Regional Report Eastern September 2010
As separate entities, the state-owned ports, railroad and air-cargo complex handle billions of dollars worth of goods each year and provide valuable transportation links for local, interstate and international commerce. But few would argue they have no room for improvement. The Wilmington-based N.C. State Ports Authority lost $5.9 million in its latest fiscal year. The North Carolina Railroad Co., based in Raleigh, is studying the possibility of increasing passenger service, and the North Carolina Global TransPark in Kinston sputtered for more than a decade before landing its first major tenant.
Some state lawmakers want to know what would happen if they were combined into a single entity. One of them thinks he knows the answer. “There’s more strength than each one independent,” says Rep. Danny McComas, the Wilmington Republican who championed legislation authorizing a study of the idea. The owner of MCO Transport Inc., a Wilmington-based trucking company, McComas is a member of the Governor’s Logistics Task Force, which he says will have the study done by the next legislative session. He suspects it will show a combined system to be more efficient. A shipment could arrive at the port, be shipped by rail to the TransPark and then flown out to the West Coast in a matter of hours, he says.
The possibilities intrigue Gene Conti, TransPark chairman and state secretary of transportation, who says a combined entity could reduce administrative costs, coordinate marketing and maximize capital investments. Conti, a federal transportation official during the Clinton administration, was secretary of labor from 1995 to 1998 in Maryland, where the Department of Transportation oversees aviation, ports and some rail lines. A similar model might work well here, he says. “It would have to be connected to another agency in state government. In my mind, the DOT would be the most logical place.”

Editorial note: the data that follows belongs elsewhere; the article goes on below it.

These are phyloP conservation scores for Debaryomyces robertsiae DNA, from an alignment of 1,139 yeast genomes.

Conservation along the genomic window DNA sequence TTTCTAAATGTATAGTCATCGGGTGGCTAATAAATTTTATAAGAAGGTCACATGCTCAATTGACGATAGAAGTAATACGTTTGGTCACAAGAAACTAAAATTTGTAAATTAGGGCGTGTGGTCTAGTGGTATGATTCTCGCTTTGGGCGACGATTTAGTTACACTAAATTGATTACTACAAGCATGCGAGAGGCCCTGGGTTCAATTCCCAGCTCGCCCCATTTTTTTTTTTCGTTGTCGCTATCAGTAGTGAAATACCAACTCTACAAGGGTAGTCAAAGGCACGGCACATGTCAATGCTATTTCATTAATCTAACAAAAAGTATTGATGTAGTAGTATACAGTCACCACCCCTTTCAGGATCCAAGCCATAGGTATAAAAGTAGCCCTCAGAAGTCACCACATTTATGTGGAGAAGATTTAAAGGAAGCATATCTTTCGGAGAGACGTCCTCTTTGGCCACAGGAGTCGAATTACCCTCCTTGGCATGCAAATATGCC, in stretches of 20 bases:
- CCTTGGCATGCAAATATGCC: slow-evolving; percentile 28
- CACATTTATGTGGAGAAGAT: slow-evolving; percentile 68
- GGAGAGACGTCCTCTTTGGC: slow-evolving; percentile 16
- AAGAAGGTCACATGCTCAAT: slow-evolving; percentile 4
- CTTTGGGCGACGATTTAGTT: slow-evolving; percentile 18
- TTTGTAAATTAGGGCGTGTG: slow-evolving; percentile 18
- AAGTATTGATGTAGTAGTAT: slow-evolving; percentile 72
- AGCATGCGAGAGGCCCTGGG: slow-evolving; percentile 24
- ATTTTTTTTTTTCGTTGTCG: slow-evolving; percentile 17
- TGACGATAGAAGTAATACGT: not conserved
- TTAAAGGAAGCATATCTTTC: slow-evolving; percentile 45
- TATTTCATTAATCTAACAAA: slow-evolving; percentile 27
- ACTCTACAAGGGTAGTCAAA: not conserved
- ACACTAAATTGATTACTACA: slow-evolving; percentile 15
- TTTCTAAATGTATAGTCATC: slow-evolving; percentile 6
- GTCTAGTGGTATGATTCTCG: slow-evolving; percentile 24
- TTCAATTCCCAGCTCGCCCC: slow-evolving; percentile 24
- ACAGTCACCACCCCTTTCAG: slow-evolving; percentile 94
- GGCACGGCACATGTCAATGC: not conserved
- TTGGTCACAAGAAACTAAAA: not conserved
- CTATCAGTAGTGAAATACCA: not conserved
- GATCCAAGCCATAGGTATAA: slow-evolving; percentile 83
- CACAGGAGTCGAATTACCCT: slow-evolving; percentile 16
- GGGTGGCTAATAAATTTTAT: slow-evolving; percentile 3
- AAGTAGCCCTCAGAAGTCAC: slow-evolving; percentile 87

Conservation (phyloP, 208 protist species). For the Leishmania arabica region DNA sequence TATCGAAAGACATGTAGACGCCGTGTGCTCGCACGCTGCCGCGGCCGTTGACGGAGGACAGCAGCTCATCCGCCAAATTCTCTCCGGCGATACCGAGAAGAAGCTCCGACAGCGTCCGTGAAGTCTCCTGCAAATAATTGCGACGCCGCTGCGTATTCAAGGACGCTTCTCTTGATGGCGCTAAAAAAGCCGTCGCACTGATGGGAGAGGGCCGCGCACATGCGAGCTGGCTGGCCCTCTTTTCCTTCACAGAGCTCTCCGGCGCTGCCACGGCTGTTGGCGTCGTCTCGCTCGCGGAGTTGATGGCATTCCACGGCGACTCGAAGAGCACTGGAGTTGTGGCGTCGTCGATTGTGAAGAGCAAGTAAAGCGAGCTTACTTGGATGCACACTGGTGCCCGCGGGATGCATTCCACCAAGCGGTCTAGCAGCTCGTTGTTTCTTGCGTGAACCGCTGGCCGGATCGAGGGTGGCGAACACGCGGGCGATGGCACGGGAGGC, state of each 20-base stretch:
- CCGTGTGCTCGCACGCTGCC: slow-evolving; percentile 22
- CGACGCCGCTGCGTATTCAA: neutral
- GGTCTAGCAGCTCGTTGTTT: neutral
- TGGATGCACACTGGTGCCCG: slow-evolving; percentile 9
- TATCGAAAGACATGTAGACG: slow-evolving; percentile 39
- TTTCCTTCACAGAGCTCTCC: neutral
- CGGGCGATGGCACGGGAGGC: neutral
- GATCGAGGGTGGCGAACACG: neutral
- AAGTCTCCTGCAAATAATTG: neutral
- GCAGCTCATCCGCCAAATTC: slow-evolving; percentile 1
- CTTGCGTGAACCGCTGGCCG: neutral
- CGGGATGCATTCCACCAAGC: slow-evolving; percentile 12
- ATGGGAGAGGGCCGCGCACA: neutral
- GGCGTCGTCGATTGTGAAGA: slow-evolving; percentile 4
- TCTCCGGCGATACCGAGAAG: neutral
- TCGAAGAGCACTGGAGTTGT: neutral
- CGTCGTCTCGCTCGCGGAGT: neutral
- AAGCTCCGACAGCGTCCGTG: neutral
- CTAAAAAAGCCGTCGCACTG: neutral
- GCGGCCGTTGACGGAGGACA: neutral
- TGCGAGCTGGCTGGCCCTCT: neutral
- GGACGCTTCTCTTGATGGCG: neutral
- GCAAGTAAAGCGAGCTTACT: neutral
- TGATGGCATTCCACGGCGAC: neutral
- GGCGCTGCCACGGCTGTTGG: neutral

The other principals are more cautious about the idea. Shannon Moody, a spokeswoman for the Ports Authority, says it would be “supportive of any studies or efforts to improve logistics within North Carolina.” Scott Saylor is president of the North Carolina Railroad, which connects to the port in Morehead City and will link to the TransPark after a $20 million construction project is finished in 2012. It does not own the rail lines into the port in Wilmington. He questions the feasibility of the groups coming together, especially since the North Carolina Railroad is a private company, though the state owns its common stock. Still, he’s open to ideas about improving infrastructure for economic development. “I think all parties would like to know if there would be benefits and, if so, what those are.”
NEW BERN — Brunswick, a Lake Forest, Ill.-based boat builder, plans to add 350 jobs at its yacht factory within five years as it consolidates production of its Hatteras and Cabo brands. That will increase employment to about 625. It closed a plant in Navassa two years ago because of weak demand.